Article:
Outcome of Gastrointestinal Cancer Access Referrals through a District General Hospital
AuthorsEccles JK, Lynch PM
Departments / InstitutionsAntrim Area Hospital, Northern Health & Social Care Trust
Publication DateSpring 2014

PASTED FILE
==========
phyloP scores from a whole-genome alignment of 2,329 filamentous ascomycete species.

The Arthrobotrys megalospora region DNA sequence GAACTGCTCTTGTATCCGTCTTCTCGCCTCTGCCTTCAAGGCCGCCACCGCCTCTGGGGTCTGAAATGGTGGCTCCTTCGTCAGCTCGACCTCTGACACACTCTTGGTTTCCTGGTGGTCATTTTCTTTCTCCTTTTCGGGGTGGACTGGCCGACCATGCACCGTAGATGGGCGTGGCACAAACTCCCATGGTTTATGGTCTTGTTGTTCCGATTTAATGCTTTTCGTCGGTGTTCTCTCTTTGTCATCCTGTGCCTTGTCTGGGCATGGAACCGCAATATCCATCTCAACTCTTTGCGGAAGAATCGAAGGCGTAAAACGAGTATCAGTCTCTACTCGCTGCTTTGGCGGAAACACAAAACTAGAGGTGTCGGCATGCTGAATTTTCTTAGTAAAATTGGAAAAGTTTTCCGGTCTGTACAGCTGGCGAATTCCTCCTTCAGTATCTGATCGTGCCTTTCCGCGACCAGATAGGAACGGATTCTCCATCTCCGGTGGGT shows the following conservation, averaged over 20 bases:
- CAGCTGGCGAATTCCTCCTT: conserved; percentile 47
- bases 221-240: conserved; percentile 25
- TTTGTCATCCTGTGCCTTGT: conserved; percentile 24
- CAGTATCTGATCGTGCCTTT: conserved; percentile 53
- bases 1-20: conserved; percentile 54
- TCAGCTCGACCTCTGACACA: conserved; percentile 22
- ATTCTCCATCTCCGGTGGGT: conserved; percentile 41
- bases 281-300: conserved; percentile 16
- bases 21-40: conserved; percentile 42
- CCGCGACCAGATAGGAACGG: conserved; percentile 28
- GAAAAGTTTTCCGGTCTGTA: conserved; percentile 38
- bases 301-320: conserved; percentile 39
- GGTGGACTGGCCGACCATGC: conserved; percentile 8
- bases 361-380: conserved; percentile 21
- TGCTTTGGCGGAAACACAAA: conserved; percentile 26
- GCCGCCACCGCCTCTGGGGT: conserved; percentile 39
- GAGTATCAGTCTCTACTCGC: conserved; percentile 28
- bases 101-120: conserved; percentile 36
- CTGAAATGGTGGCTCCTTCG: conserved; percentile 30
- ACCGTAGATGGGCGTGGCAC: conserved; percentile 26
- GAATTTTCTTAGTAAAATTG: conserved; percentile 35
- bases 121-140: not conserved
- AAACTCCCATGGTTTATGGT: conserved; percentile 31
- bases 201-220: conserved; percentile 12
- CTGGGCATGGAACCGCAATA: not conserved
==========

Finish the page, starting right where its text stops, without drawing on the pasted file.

The ‘Red Flag’ referral pathway was introduced to facilitate appropriate referral from primary care for cases of suspected cancer. We assessed the outcomes of gastrointestinal (GI) cancer access referrals to our Health Trust, through a retrospective review of 169 ‘red-flag’ patient referrals between January- February 2013 (86 suspected lower and 83 suspected upper GI cancers). 82 % (139/169) of patients had been referred via GP with ‘red flag’ urgency; the remaining 18% were upgraded at triage. 23% (39/169) of referrals did not meet the ‘red flag’ criteria, however only 51% (20/39) of these referrals were downgraded at triage. At investigations, 3 patients (2%) were diagnosed with gastric cancer, 3 (2%) with oesophageal cancer and 3 (1.6%) with colorectal cancer. All patients with confirmed cancer had ‘red flag’ symptoms. Following staging and MDM discussion, 2 colon cancer patients and 1 gastric cancer patient underwent curative surgery; 3 oesophageal cancer patients underwent palliative chemotherapy and 1 was stented. In the 86 “suspected lower GI cancer” patients, 19 (22%) had normal colonoscopy or CT colonography; common diagnoses included diverticulosis (27%), haemorrhoids (19%) and benign polyps (15%). In the 83 “suspected upper GI cancer” patients, 14 (17%) had normal gastroscopy, and gastritis (17%) and reflux oesophagitis (13%) were most commonly seen. We demonstrated the positive predictive value (PPV) of the ‘red flag’ referral pathway to be only 6.9%, suggesting limitations in its ability to detect GI cancers over benign conditions, as shown by the 95% of non-cancer diagnoses in our patient sample.